But at current funding and staffing levels, according to the report, state and local health departments are far short of the resources required to perform the time-consuming tasks of identifying and monitoring the contacts of each confirmed case.
“This is being done, but on a smaller level than what we need now,” Watson said. “It means calling people, finding who they have been in contact with and then contacting these individuals and having individuals quarantine at home for 14 days. And have them call in to say if they report symptoms. If those contacts are quarantined at home, they do not expose anyone else and hopefully the transmission chain ends with them.”
There are currently just 2,200 disease investigation specialists working across the country, according to a memo from the Association of State and Territorial Health Officials to lawmakers on Capitol Hill.
The group, in their recommendation to policymakers, called for Congress to help scale up "existing capacity at the state, local and territorial" levels, rather than "set up a system outside existing public health agency response," such as FEMA, the Federal Emergency Management Agency.
Recruits for the new positions could come from the ranks of the millions of Americans who have lost their jobs due to the economic downturn caused by the pandemic, the authors propose, or health departments could tap recently retired government employees, medical students or others with relevant public health experience.
“We don’t usually train contact tracers like this,” said Caitlyn Rivers, a senior associate at the Center for Health Security who contributed to the report. “Usually they’re full-time public health officials, so this is a slightly different approach. However, the training in this case can be pretty quick.”
Contact tracers would require minimal training and could, for the most part, handle the work remotely over the phone, the report suggests, but they should be provided with proper personal protective equipment for the occasions when they would have to conduct in-person visits.
“The good news is that the skills required can easily be taught, advanced degrees are not required (a high school–level education suffices), and no previous public health education is necessary—other than the just-in-time training and management that can be provided,” the report said.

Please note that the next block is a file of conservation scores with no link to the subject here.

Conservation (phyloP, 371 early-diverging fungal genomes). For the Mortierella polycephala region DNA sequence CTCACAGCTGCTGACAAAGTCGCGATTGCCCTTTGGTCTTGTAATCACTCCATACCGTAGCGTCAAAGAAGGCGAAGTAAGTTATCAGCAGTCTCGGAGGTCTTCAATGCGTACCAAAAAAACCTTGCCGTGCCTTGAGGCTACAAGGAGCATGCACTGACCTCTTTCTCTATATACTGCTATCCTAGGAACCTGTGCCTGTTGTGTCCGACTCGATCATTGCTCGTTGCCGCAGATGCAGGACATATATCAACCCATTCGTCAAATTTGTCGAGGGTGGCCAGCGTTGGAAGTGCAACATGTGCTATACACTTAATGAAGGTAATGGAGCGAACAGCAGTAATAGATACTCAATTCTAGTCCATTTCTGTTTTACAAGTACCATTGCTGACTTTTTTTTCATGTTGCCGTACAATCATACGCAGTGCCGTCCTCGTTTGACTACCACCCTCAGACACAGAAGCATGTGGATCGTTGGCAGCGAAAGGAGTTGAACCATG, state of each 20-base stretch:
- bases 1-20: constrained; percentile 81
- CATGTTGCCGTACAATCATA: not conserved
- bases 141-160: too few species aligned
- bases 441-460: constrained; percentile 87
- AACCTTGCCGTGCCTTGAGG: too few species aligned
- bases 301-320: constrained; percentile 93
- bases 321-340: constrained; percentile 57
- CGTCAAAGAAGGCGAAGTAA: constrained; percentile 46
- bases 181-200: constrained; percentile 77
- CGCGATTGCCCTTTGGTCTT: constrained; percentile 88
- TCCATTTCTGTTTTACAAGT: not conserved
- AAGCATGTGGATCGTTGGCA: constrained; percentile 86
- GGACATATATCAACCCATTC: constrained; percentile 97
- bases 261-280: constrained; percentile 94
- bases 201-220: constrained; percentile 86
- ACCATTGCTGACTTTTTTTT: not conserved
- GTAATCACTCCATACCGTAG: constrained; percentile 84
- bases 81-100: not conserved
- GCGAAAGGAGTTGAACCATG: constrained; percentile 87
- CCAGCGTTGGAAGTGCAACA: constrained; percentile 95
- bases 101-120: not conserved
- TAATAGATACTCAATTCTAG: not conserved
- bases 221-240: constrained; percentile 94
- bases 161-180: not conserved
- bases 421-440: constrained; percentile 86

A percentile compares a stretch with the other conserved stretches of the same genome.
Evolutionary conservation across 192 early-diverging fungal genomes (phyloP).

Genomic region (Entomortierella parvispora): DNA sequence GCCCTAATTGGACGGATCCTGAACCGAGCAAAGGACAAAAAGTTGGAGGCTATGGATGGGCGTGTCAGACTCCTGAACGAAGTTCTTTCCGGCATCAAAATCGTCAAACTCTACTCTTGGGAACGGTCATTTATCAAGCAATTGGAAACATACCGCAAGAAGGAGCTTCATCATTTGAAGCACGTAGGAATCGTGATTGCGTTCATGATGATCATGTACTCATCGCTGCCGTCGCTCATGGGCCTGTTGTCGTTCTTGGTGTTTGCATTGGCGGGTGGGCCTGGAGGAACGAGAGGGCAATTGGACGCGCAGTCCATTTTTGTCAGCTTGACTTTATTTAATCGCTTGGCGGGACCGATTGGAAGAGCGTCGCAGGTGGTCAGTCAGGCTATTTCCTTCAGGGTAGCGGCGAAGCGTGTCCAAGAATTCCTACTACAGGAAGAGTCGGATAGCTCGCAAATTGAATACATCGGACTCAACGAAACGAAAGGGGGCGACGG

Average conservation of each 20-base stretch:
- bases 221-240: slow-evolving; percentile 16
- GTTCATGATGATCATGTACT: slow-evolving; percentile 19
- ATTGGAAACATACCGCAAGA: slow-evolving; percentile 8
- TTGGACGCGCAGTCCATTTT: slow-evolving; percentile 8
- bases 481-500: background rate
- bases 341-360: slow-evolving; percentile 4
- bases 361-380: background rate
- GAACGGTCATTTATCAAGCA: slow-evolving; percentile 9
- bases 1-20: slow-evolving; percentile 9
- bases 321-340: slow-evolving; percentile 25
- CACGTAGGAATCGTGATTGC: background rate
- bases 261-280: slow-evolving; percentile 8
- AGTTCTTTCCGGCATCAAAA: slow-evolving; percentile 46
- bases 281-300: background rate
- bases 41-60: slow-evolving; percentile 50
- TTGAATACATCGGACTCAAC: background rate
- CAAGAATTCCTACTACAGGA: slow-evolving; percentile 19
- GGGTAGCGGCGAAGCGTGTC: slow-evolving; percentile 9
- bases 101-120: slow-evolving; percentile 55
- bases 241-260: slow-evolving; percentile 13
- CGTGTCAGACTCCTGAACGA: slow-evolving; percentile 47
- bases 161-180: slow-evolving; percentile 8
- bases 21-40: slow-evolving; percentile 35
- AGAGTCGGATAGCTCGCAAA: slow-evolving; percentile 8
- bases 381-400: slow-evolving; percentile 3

Some states have already started coronavirus contact tracing programs.
Working with Boston-based global health organization Partners in Health, Massachusetts, for example, is planning to hire and train roughly 1,000 contact tracers to work with local health officials to identify and limit potential new outbreaks. The initiative’s first 200 investigators include many people who have lost jobs as a result of the economic downturn.
“That’s one way you could put people back to work and have the added value of potentially shortening the epidemic,” Dr. Joia Mukherjee, the group’s chief medical officer, told ABC News. “This is really doable, the contact tracing piece. But it has to be heavily invested in.”
And some lawmakers have proposed that a national public health workforce could draw from the ranks of the Peace Corps or other well-established public service programs, like Teach for America, City Year and AmeriCorps.
“These are folks who have gone through some vetting, some training, and they’re service-minded,” said Rep. Ami Bera, a Democrat from California who once served as the chief medical officer for Sacramento County. “The fact that they’re in these programs shows some level of public service commitment.”
Advocates for expanded contact tracing stressed the importance of drawing workers from the communities in which they would be working.
“There’s a history of distrust of the public health system, particularly in communities of color,” said Dr. Richard Besser, the former acting director of the Centers for Disease Control and Prevention who is now president and CEO of the Robert Wood Johnson Foundation. “That comes because of a long history of ways in which the public health system has neglected and at times used poor communities, communities of color, for furthering research rather than protecting health.”
Contact tracing should also take into consideration the difficulties of self-isolating, Besser said, particularly for lower-income and recently unemployed Americans.
“Just an important as implementing a system of contact tracing,” he said, “you have to understand what does it take for everybody who is identified as infected or a potential contact, what will it take for them to be able to isolate or quarantine themselves.”
What to know about coronavirus:
- How it started and how to protect yourself: coronavirus explained
- What to do if you have symptoms: coronavirus symptoms
- Tracking the spread in the US and Worldwide: coronavirus map
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This report was featured in the Friday, April 17, 2020, episode of “Start Here,” ABC News’ daily news podcast.